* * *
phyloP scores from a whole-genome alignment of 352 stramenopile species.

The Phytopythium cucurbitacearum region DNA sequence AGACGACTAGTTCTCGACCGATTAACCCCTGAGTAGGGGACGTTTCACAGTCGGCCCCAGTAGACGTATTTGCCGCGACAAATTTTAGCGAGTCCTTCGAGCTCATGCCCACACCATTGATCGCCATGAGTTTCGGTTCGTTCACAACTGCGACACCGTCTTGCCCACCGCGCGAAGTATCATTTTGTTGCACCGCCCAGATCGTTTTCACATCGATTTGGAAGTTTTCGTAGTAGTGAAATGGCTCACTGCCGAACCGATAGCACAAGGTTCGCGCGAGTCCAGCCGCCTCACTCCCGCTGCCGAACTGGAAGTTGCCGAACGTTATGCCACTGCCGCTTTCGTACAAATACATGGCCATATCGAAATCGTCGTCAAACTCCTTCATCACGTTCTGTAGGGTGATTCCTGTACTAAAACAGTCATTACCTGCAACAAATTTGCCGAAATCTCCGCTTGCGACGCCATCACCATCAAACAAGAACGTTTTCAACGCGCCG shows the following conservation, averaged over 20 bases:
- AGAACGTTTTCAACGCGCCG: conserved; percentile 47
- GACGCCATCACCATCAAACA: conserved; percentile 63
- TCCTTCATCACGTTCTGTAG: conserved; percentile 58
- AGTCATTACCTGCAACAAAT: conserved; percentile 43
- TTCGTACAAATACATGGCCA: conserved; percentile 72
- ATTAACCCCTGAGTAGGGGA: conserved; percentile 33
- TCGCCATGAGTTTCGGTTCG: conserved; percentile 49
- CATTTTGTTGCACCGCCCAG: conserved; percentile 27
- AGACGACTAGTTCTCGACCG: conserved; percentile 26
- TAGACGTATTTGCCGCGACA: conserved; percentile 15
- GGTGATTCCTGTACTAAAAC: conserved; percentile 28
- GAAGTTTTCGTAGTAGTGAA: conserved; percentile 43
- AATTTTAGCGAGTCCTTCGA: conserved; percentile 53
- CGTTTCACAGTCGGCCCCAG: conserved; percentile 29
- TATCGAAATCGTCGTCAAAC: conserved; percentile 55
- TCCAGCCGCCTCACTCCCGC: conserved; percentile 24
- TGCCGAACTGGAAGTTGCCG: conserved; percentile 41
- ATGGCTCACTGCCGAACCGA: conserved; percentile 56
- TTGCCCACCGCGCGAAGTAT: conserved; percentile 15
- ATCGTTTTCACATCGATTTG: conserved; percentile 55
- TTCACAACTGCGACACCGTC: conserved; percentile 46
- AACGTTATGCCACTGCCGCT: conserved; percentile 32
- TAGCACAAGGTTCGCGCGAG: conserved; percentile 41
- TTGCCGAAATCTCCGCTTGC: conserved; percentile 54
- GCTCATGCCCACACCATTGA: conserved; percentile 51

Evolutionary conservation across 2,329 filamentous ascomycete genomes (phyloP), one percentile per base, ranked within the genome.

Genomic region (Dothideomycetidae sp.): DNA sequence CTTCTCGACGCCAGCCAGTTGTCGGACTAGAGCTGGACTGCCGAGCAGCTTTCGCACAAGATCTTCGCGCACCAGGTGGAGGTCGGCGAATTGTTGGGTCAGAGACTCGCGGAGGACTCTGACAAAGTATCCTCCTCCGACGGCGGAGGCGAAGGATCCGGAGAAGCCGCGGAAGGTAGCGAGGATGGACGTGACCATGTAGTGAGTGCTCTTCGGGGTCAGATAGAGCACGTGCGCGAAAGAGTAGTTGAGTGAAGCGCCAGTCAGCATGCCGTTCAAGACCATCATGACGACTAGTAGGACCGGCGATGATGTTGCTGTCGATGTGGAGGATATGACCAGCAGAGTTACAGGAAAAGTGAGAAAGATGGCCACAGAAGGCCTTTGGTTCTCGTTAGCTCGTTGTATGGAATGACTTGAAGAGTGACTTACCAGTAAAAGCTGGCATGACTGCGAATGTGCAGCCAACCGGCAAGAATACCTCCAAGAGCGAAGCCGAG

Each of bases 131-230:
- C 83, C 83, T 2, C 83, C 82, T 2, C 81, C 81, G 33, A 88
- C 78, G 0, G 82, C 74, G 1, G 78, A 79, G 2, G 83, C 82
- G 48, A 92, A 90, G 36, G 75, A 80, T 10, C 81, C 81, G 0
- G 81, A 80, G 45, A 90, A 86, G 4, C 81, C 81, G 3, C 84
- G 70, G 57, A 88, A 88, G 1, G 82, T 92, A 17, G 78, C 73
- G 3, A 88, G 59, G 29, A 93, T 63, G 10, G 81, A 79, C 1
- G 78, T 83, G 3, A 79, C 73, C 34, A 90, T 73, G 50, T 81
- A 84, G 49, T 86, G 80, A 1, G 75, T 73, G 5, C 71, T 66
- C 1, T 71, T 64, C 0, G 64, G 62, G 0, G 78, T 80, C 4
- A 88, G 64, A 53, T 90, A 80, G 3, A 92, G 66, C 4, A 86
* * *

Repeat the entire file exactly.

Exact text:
phyloP scores from a whole-genome alignment of 352 stramenopile species.

The Phytopythium cucurbitacearum region DNA sequence AGACGACTAGTTCTCGACCGATTAACCCCTGAGTAGGGGACGTTTCACAGTCGGCCCCAGTAGACGTATTTGCCGCGACAAATTTTAGCGAGTCCTTCGAGCTCATGCCCACACCATTGATCGCCATGAGTTTCGGTTCGTTCACAACTGCGACACCGTCTTGCCCACCGCGCGAAGTATCATTTTGTTGCACCGCCCAGATCGTTTTCACATCGATTTGGAAGTTTTCGTAGTAGTGAAATGGCTCACTGCCGAACCGATAGCACAAGGTTCGCGCGAGTCCAGCCGCCTCACTCCCGCTGCCGAACTGGAAGTTGCCGAACGTTATGCCACTGCCGCTTTCGTACAAATACATGGCCATATCGAAATCGTCGTCAAACTCCTTCATCACGTTCTGTAGGGTGATTCCTGTACTAAAACAGTCATTACCTGCAACAAATTTGCCGAAATCTCCGCTTGCGACGCCATCACCATCAAACAAGAACGTTTTCAACGCGCCG shows the following conservation, averaged over 20 bases:
- AGAACGTTTTCAACGCGCCG: conserved; percentile 47
- GACGCCATCACCATCAAACA: conserved; percentile 63
- TCCTTCATCACGTTCTGTAG: conserved; percentile 58
- AGTCATTACCTGCAACAAAT: conserved; percentile 43
- TTCGTACAAATACATGGCCA: conserved; percentile 72
- ATTAACCCCTGAGTAGGGGA: conserved; percentile 33
- TCGCCATGAGTTTCGGTTCG: conserved; percentile 49
- CATTTTGTTGCACCGCCCAG: conserved; percentile 27
- AGACGACTAGTTCTCGACCG: conserved; percentile 26
- TAGACGTATTTGCCGCGACA: conserved; percentile 15
- GGTGATTCCTGTACTAAAAC: conserved; percentile 28
- GAAGTTTTCGTAGTAGTGAA: conserved; percentile 43
- AATTTTAGCGAGTCCTTCGA: conserved; percentile 53
- CGTTTCACAGTCGGCCCCAG: conserved; percentile 29
- TATCGAAATCGTCGTCAAAC: conserved; percentile 55
- TCCAGCCGCCTCACTCCCGC: conserved; percentile 24
- TGCCGAACTGGAAGTTGCCG: conserved; percentile 41
- ATGGCTCACTGCCGAACCGA: conserved; percentile 56
- TTGCCCACCGCGCGAAGTAT: conserved; percentile 15
- ATCGTTTTCACATCGATTTG: conserved; percentile 55
- TTCACAACTGCGACACCGTC: conserved; percentile 46
- AACGTTATGCCACTGCCGCT: conserved; percentile 32
- TAGCACAAGGTTCGCGCGAG: conserved; percentile 41
- TTGCCGAAATCTCCGCTTGC: conserved; percentile 54
- GCTCATGCCCACACCATTGA: conserved; percentile 51

Evolutionary conservation across 2,329 filamentous ascomycete genomes (phyloP), one percentile per base, ranked within the genome.

Genomic region (Dothideomycetidae sp.): DNA sequence CTTCTCGACGCCAGCCAGTTGTCGGACTAGAGCTGGACTGCCGAGCAGCTTTCGCACAAGATCTTCGCGCACCAGGTGGAGGTCGGCGAATTGTTGGGTCAGAGACTCGCGGAGGACTCTGACAAAGTATCCTCCTCCGACGGCGGAGGCGAAGGATCCGGAGAAGCCGCGGAAGGTAGCGAGGATGGACGTGACCATGTAGTGAGTGCTCTTCGGGGTCAGATAGAGCACGTGCGCGAAAGAGTAGTTGAGTGAAGCGCCAGTCAGCATGCCGTTCAAGACCATCATGACGACTAGTAGGACCGGCGATGATGTTGCTGTCGATGTGGAGGATATGACCAGCAGAGTTACAGGAAAAGTGAGAAAGATGGCCACAGAAGGCCTTTGGTTCTCGTTAGCTCGTTGTATGGAATGACTTGAAGAGTGACTTACCAGTAAAAGCTGGCATGACTGCGAATGTGCAGCCAACCGGCAAGAATACCTCCAAGAGCGAAGCCGAG

Each of bases 131-230:
- C 83, C 83, T 2, C 83, C 82, T 2, C 81, C 81, G 33, A 88
- C 78, G 0, G 82, C 74, G 1, G 78, A 79, G 2, G 83, C 82
- G 48, A 92, A 90, G 36, G 75, A 80, T 10, C 81, C 81, G 0
- G 81, A 80, G 45, A 90, A 86, G 4, C 81, C 81, G 3, C 84
- G 70, G 57, A 88, A 88, G 1, G 82, T 92, A 17, G 78, C 73
- G 3, A 88, G 59, G 29, A 93, T 63, G 10, G 81, A 79, C 1
- G 78, T 83, G 3, A 79, C 73, C 34, A 90, T 73, G 50, T 81
- A 84, G 49, T 86, G 80, A 1, G 75, T 73, G 5, C 71, T 66
- C 1, T 71, T 64, C 0, G 64, G 62, G 0, G 78, T 80, C 4
- A 88, G 64, A 53, T 90, A 80, G 3, A 92, G 66, C 4, A 86